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Bank, Consumer Stocks Could Soar on Brazil Rate Cut: Analysts

If Brazil's central bank slashes interest rates Wednesday, bank and consumer stocks could soar.

Sao Paolo, Brazil
Photo by: Robert Windrem
Sao Paolo, Brazil

"If you look at what happened the last time rates were cut a few months ago, banks rallied across the board," says Maclovio Pina, a senior analyst at Morningstar who covers international banks.

This could be Brazil’s second recent rate cut. In September, it ended its seven-month tightening cycle.

Like other big emerging-market economies, Brazil had been keeping rates high to prevent its economy from overheating. With its economy continuing to soften, and with global markets deteriorating further, market watchers predict another rate reduction — even with inflation at about 7.31 percent (above Brazil’s reported 6.5 percent goal).

"The government is very worried about the crisis outside of Brazil and the economy has shown signs of deceleration, so the government sees it as an opportunity to lower rates," says Flavia Montoro, an analyst with BlackRock's Latin American equity team in Sao Paulo. "We think if it's a 50 basis points cut it will be positive. And normally it's good for the stock exchange."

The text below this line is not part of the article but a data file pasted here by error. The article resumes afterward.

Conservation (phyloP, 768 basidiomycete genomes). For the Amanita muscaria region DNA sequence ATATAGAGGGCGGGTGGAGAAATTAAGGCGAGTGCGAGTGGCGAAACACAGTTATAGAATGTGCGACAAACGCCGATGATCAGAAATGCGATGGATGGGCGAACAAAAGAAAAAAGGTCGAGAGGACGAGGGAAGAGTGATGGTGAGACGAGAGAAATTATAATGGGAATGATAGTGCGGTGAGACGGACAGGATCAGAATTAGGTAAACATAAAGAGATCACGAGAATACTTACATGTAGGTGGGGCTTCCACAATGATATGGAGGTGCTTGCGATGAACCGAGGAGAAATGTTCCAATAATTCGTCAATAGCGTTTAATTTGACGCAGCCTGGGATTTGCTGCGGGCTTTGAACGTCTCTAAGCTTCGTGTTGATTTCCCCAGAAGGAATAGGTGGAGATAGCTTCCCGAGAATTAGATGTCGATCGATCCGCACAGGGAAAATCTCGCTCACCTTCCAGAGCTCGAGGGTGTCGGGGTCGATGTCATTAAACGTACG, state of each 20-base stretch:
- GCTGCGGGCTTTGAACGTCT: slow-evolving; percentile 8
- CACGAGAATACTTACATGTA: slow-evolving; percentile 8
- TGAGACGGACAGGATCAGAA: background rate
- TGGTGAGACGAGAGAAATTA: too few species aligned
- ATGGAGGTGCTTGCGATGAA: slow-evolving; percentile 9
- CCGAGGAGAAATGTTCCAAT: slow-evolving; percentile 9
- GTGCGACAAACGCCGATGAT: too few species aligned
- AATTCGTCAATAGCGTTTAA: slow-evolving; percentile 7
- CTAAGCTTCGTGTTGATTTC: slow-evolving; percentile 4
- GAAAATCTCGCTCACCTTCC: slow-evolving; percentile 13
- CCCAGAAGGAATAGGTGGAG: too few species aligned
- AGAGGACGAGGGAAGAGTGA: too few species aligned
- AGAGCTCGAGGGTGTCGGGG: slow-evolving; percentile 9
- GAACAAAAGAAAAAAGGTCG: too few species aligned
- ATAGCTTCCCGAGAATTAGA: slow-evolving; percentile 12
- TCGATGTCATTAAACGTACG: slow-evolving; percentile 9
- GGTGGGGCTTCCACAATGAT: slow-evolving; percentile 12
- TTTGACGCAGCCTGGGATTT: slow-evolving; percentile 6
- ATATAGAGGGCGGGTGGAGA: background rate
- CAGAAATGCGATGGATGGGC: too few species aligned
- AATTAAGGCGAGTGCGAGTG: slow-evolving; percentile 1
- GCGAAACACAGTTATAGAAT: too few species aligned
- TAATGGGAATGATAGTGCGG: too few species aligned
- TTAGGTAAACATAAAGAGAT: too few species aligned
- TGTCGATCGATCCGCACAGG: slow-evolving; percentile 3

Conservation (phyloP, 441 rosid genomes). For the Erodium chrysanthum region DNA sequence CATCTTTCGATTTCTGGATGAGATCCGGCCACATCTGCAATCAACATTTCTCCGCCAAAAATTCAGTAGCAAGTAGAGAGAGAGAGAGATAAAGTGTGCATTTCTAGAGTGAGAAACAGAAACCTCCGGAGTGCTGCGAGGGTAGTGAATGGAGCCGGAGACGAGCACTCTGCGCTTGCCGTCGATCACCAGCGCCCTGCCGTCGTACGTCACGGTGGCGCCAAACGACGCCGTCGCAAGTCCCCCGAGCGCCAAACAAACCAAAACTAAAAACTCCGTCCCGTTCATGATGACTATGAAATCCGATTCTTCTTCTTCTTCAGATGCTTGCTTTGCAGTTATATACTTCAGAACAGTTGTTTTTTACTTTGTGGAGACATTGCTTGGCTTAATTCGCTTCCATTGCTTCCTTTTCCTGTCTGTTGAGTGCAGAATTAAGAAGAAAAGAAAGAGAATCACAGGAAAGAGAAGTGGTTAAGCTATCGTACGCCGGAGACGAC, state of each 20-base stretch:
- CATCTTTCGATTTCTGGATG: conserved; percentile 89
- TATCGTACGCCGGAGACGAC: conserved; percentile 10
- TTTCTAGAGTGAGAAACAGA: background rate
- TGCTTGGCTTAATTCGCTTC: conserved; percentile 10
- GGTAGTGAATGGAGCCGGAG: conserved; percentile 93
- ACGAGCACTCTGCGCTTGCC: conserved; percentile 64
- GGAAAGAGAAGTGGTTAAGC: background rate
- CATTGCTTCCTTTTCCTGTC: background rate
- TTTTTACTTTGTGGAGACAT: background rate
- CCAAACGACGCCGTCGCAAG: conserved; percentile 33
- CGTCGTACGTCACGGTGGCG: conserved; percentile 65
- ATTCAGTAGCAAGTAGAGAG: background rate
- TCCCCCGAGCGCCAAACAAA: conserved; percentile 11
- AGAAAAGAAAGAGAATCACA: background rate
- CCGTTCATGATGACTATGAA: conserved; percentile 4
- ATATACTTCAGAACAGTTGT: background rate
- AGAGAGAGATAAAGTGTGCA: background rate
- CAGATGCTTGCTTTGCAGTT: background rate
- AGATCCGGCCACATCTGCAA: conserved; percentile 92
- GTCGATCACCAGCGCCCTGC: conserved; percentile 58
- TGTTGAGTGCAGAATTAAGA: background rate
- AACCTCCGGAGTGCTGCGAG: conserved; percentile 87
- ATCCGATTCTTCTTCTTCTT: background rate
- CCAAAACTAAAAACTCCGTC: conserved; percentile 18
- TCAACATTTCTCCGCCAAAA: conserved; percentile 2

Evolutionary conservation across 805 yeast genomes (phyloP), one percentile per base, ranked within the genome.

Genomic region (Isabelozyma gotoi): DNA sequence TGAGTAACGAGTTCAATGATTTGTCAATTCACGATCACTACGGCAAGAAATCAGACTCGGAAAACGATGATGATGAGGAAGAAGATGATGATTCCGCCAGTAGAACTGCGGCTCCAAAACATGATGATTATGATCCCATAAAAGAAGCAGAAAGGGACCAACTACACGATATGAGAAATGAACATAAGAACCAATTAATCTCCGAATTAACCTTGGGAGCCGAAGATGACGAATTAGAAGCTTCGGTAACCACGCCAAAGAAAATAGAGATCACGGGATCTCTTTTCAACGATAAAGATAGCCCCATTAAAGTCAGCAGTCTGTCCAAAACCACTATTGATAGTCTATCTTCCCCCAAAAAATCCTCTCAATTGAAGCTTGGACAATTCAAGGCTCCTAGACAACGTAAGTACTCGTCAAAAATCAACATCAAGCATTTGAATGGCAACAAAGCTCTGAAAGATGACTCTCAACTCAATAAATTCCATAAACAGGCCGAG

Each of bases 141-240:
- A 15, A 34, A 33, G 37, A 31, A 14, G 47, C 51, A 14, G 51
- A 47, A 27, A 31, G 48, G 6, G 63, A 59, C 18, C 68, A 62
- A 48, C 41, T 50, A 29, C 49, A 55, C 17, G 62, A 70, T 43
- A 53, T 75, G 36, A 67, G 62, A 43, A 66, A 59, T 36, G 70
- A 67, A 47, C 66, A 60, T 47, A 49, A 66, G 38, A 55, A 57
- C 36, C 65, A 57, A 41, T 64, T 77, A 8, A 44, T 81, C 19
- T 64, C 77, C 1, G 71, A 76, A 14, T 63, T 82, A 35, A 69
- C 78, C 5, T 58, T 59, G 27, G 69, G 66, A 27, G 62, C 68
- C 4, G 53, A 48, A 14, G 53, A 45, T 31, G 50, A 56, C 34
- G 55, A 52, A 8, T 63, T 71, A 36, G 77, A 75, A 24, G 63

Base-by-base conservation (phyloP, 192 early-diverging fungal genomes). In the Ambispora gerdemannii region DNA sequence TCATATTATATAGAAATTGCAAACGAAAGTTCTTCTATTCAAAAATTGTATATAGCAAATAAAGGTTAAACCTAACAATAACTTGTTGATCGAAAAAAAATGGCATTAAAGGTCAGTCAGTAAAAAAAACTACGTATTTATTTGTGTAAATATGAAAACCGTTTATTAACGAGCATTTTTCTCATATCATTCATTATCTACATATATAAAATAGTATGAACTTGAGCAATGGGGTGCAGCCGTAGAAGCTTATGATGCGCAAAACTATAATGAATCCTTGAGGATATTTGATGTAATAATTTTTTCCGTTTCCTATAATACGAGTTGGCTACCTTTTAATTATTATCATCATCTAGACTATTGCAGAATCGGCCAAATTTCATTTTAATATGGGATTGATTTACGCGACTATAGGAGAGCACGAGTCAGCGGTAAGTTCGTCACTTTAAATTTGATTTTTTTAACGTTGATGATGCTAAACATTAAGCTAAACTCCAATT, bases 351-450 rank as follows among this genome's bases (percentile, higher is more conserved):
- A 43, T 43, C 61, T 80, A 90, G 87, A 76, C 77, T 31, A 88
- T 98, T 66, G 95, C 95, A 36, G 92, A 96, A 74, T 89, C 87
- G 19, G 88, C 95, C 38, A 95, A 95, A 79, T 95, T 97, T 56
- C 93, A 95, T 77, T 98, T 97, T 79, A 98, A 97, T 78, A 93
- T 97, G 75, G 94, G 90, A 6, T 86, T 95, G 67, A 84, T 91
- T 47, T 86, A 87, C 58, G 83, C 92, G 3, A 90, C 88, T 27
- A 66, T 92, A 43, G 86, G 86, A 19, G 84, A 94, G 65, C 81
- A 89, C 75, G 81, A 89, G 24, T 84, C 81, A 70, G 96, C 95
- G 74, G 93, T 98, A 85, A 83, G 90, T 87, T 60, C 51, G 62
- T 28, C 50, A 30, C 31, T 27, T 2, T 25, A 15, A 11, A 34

Brazil surprised the markets in September by chopping interest rates half a percentage point, to 12 percent. The Bovespa equity index closed up 2.9 percent with gains by shares in the consumer and banking sectors. Bospeva lists stocks from BRF Foods , Cosan, JBS and Marfrig in the food processors space, and cleaning production company Natura and tobacco name Souza Cruz .

Retail names in the homebuilding space saw a boost, with Gafisa rising 3.26 percent and Rossi Residencial up 0.6 percent. Banco Bradesco added on 7.4 percent, and Banco Santander Brasil rose 4.5 percent.

Not all banking stocks will benefit from higher loan demand as a result of the rate cut, according to Morningstar's Pina. Rather, banks with the widest distribution and branch networks will be winners, including publicly traded and government-controlled Banco do Brasil , Itau , Unibanco , Bradescoand Banco Santander, the Brazilian subsidiary of the Spanish bank.

In the long-term, Pina likes Banco Santander because of its risk-reward proposition and financial stability.

"It’s trading at a much lower valuation [and] at a higher discount first and foremost to the company's fair value," he says. “It's a very solvent institution. If some extreme event would happen, it would have less need to raise outside equity to revamp its capital base."

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